A Teacher’s Guide to Teenage Slang

Now you’ll know whether to smile or cry when they call you the G.O.A.T.


Alessandra Bontia, Staff Writer

Picture this: You tell your students that the test you planned for today was moved to two days from now (since you won’t see them tomorrow—thanks, block scheduling!). The classroom erupts in shouts and cheers: “YUUUURRRR,” they say. “You’re the G.O.A.T, Mr(s). _______!”

Last time you checked, goats lived on a farm, and while the suburban high school you’re teaching at makes you feel like you’ve lost touch with civilization, you can’t help but ask, “What in the heck is the G.O.A.T these children speak of?” 

Look no further, folks. With this guide in hand, you’ll never be the black sheep in a teenage conversation ever again.

Basic: I feel like this is pretty self-explanatory, but it’s basically when someone does something predictable and boring.

Jessica, like, doesn’t even try with her outfits anymore. She wears, like, the most basic outfits. T-shirt and leggings—she can do so much more.

Bet: This word is used as a way to agree with someone. Like “you bet.”

Jessica: Hey, Becky! Are you trying to hang out tonight?

Becky: Yeah, bet.

Dead: You can either use this word when you’re so tired that you can’t move or when you find something so funny that it overwhelms you, leaving you “dead.” Additionally, if you’re too lazy to write the word “dead,” as many teenagers are, you can just use “ded”—it gets the point across.

(Looking at the funniest meme of the century) Wow. Ded.

Fam: A shortened version of the word family, this one is used to describe friends and families, and has now become a common word for anyone.

(Approaching a group of friends) Whaddup, fam?

Full send/send it: This is a way of saying that you’re going to do something 100%. It’s usually used when the speaker is not necessarily entirely sure about whether or not to do something and has decided to put all doubts aside and go wholeheartedly into something.

I know my research essay was short six pages, so submitting it was a full send.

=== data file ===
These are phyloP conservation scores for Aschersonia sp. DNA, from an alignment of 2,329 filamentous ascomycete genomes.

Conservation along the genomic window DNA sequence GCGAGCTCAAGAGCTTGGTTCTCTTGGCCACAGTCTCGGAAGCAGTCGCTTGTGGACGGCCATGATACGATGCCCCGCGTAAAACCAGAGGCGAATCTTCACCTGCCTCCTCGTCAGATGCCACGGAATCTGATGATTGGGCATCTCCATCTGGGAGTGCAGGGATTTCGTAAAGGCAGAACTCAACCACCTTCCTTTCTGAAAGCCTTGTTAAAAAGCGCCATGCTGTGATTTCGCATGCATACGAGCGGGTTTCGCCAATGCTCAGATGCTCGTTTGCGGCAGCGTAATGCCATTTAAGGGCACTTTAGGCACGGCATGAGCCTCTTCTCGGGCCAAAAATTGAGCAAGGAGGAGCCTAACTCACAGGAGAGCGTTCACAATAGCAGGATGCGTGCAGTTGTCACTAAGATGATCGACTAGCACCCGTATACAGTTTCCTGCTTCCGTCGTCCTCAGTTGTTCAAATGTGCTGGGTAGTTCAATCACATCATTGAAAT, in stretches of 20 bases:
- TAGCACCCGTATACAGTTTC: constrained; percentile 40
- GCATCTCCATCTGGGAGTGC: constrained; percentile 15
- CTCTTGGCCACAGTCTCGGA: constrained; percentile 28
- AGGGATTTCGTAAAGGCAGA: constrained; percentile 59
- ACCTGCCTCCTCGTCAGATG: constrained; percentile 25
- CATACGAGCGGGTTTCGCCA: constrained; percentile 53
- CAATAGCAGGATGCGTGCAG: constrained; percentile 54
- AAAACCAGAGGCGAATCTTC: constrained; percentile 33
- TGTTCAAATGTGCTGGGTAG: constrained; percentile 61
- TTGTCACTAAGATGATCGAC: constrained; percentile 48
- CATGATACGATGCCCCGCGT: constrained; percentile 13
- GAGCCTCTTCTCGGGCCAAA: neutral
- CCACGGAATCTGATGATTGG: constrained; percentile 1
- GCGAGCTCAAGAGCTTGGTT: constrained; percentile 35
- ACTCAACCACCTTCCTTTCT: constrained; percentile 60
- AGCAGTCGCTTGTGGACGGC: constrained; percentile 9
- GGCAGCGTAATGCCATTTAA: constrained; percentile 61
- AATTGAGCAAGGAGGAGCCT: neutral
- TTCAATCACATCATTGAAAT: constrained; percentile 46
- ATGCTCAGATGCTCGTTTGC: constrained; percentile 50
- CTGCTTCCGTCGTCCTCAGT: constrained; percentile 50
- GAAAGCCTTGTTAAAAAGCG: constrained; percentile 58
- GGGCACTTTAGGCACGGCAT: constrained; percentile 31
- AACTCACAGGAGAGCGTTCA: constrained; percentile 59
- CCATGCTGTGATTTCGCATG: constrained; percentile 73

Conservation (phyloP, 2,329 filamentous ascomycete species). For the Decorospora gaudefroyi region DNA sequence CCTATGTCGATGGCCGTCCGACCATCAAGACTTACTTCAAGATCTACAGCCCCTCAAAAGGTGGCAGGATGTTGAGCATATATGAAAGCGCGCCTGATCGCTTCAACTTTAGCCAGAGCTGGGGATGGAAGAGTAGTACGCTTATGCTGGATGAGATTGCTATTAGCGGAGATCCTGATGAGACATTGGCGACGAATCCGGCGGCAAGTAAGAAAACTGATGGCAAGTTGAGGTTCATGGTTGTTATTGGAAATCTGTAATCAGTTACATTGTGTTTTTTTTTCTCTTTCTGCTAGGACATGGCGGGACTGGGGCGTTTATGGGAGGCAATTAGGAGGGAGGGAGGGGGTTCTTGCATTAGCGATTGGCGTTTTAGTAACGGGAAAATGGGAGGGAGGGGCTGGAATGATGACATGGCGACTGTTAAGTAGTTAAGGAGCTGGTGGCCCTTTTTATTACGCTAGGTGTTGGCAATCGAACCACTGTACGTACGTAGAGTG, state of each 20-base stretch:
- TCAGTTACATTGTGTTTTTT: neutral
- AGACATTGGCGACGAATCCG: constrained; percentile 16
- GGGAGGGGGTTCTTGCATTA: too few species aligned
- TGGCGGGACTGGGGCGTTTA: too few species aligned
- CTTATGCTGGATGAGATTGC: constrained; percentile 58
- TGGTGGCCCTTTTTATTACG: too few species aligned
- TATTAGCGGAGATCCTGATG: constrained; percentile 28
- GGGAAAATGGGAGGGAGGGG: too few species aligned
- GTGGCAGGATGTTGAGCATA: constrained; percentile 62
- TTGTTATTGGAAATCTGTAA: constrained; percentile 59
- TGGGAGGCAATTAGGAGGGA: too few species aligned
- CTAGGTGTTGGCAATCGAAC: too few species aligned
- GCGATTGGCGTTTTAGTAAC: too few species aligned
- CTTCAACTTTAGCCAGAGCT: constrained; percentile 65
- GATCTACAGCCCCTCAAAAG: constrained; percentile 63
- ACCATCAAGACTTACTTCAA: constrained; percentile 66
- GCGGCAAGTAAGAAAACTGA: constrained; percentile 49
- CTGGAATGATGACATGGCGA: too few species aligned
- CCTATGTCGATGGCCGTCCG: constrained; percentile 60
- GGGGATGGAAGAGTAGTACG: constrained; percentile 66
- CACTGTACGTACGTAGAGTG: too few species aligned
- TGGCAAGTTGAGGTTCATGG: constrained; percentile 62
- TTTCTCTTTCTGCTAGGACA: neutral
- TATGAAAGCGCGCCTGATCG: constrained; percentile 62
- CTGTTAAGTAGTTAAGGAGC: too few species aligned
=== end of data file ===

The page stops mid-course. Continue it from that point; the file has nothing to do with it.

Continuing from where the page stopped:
Ghost: When you ghost someone, you leave a relationship or a potential relationship without any warning or explanation.

Jessica: Yeah, I was talking to this guy, but now he’s not responding to any of my messages. I even went to his house, school, work, grandma’s house, and gym, and I still can’t find him.

Becky: Girl, I hate to be the one to break it to you, but you’ve been ghosted.

G.O.A.T: This is an acronym for the words Greatest of All Time. Usually used when describing athletes and Michelle Obama.

The lunch lady saw I was three cents short to buy a cookie, so she just gave it to me for free. She really is the G.O.A.T.

Gucci: This is a synonym for good.

Becky: Jess, do you mind if I borrow your Hermes bracelet?

Jessica: Yeah, all gucci.

In my bag: In your bag means you’re within your own world and in your own feelings, particularly when you are feeling sad.

Ever since that guy ghosted her, Becky has really been in her bag. I haven’t seen her with a smile on her face in months.

Lit: When one is lit, they are energized and excited; they are ready to have a good time. “Lit” is also used as an exclamation to show excitement and agreement towards something.

Jessica: The fact that Mr. Markmant moved the test to next week is so LIT!

Becky: What? NO way! LIT!

Low Key: When you want to keep things on the down low.

I’m having a birthday party, but my mom said I couldn’t invite more than six people, so keep it low key.

Meme: I’m assuming that most people know what memes are by now, but if not, they’re funny photos or videos that are usually posted through social media. They have a funny punchline or emphasize something that viewers will find relatable. Some are very straightforward, while others require prior meme knowledge to understand. Also, it’s pronounced “meem,” not “me-me.” Below are two different memes: one that would most likely be found on Facebook, which is a bit outdated, and one that would most probably be found on Instagram, a place where all the latest memes are discovered.